What days those must have been, when the coaches with the horses rode into town – with people from far and wide….
I had thought that those days were long since gone, until I found my way into Dartford town and arrived at the first and only still truly authentic coaching inn left in the London and Kent region – The Royal Victoria and Bull.
Coz it turned out that there, sitting at the table just across from me, was this little chap happily eating his £3.95 pensioner’s meal, who claimed to remember the days that horses and coaches rode into town on their way to Canterbury and other parts of Kent, or the towns of the Medway. Whether those people were on a spiritual journey at all or not is another matter, and perhaps subject for another tale – however it was great to meet someone who remember the days of coaches and horses being used for public transport here in England.
As for me, I had just arrived there from where I’d being staying in Charlton staying in the house run by the mystical lady lawyer (as mentioned in Raising and Erasing Spirits), by way of taking the 422 bus to Bexley Heath Bus Garage , just North-East of Greenwich, and then the No. 96 from Bexley Heath shopping centre into Dartford. It was nowhere near as romantic, from the sounds of it, as those horse and coach journeys of old like this sparkling-eyed old chap fondly regaled to me – but it was still fun in being able to stay as true as possible to taking double deckers all the way to Canterbury, in true Cliff Richard and Young Ones style.
It was also nowhere near as smelly either, from all accounts, as the old man said that not only would he and other young lads run after the coaches and horses as they came into town in the early nineteen thirties – but had to be careful where they ran due to the shit left by the horses.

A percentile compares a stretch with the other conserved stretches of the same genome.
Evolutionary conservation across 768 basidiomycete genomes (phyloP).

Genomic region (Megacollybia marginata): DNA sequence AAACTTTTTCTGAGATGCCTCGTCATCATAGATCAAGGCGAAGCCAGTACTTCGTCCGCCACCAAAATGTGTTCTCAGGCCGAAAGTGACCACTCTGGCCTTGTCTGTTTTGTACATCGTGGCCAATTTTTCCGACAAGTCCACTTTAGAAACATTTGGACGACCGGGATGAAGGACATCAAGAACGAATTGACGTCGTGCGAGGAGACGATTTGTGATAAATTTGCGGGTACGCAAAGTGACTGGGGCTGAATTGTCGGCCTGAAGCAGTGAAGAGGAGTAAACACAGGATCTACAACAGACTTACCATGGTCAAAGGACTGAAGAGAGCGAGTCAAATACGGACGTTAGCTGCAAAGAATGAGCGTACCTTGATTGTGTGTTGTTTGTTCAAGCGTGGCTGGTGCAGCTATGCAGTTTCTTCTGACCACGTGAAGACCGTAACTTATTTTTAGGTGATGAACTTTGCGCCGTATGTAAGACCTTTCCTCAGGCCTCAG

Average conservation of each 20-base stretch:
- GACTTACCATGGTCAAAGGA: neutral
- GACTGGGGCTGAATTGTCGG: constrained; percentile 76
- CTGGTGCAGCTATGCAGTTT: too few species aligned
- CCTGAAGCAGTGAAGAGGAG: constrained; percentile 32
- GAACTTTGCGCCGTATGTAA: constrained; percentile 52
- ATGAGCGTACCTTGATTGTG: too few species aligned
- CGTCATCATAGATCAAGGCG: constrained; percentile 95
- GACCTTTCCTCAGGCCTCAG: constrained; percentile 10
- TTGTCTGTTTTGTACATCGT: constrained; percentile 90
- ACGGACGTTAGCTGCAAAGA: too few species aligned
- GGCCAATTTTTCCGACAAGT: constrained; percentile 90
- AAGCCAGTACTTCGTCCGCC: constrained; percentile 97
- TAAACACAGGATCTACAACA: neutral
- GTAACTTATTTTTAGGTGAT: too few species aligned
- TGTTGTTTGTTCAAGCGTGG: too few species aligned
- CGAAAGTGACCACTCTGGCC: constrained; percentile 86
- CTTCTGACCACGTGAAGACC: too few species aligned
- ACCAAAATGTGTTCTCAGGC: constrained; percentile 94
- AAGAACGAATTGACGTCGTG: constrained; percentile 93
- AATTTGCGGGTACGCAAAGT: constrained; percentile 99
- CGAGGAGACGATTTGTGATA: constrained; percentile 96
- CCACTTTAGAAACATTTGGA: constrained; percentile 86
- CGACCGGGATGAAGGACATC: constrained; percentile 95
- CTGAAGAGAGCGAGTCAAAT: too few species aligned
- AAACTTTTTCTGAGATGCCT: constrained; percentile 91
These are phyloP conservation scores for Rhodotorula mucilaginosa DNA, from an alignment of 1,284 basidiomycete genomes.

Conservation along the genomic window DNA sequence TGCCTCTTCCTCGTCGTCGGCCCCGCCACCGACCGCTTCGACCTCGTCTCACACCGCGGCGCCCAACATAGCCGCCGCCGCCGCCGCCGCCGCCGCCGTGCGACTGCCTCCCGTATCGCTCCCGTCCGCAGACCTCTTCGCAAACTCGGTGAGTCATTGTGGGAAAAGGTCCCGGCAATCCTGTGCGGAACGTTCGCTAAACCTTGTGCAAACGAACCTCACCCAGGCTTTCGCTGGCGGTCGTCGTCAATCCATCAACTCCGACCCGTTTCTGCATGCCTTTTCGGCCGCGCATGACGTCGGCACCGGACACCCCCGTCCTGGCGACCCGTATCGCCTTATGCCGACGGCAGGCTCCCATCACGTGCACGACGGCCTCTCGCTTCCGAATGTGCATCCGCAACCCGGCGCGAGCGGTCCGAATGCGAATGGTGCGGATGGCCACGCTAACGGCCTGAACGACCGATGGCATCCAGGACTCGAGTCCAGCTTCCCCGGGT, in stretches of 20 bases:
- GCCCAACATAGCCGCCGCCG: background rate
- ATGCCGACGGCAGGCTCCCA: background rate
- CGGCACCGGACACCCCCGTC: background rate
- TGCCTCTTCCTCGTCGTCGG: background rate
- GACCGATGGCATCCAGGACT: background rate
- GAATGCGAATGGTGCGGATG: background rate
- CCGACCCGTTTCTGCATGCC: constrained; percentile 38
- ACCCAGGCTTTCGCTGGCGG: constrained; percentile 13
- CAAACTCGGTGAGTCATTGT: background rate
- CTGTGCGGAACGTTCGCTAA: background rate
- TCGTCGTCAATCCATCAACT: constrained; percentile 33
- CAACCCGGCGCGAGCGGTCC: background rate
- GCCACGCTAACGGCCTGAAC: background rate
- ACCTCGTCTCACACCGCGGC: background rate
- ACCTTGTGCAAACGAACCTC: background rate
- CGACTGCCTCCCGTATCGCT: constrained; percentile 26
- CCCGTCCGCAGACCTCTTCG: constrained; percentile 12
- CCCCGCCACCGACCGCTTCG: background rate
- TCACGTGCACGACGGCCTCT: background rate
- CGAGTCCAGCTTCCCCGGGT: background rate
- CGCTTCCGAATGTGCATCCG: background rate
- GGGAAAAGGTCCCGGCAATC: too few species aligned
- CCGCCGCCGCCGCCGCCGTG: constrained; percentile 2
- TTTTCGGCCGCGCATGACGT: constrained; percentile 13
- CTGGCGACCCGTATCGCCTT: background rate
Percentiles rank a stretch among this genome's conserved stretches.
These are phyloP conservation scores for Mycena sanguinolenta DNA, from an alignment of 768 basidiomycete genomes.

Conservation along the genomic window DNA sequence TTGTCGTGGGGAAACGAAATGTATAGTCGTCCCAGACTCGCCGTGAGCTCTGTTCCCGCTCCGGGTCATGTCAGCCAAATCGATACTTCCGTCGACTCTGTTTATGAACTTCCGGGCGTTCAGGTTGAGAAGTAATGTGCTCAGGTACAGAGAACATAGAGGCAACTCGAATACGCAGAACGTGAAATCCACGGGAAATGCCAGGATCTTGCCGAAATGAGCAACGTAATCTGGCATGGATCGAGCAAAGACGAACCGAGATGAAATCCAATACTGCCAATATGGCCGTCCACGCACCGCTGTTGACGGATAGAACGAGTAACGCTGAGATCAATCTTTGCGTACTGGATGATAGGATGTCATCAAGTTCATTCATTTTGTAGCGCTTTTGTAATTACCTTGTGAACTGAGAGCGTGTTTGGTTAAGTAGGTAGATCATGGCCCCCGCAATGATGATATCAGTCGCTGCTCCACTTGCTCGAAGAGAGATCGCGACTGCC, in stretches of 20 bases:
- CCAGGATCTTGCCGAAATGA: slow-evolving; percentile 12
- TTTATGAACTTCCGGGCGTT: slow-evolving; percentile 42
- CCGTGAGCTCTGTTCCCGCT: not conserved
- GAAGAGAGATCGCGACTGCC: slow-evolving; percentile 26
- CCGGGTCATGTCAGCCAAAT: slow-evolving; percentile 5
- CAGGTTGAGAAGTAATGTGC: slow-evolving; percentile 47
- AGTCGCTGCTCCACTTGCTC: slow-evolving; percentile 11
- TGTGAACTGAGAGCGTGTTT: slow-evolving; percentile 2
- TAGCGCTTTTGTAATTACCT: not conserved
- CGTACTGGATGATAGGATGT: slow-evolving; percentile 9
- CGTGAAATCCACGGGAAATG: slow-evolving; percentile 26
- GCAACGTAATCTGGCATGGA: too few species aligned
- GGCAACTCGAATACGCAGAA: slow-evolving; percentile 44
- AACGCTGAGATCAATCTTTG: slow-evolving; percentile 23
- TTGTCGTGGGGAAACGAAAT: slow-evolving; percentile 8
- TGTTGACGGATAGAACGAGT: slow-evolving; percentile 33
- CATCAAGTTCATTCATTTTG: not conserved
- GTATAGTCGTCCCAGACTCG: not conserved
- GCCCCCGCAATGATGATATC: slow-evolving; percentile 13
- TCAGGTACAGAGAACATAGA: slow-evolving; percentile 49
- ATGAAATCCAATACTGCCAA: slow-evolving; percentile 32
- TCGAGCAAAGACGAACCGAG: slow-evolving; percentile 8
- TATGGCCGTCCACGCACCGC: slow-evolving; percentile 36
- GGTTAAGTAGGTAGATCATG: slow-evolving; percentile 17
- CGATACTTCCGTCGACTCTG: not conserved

What’s more, the horses themselves would actually have been in the inn itself – just as much as the people staying there, as the inns were built around a space that the horses and coaches rode into.
The old man told me his name was Charlie Olsen, and he was there at the pub that day with his grandson-in-law having just come back from Cyprus where his grandson-in-law’s sister had just got married – and clearly wanting that classic English meal of fish and chips. He was just the sort of person I was looking for to tell me the history of what had gone before: from days when the last horses and carts came into town when he was but a lad, to his days working in the local lead works as a yard foreman and coming into the pub for a drink afterwards.
“I was married for 48.5 years”, he told me, “and my wife passed away 5.5 years ago. I was born in Erith, but have been coming into Dartford all my life. I can still remember days from when the horse and carts came in before the war to the Royal Victoria and Bull. – and, in my teen years, earning a few pence from cleaning up the shit from the horses on their way to the inn.”
So, a valuable snippet, learned from that was that The Canterbury Tales would have had quite a ripe, as much as a merry, air to them. Perhaps even one that helped inspire some of the bawdiness of the tales, and a few other expressions besides….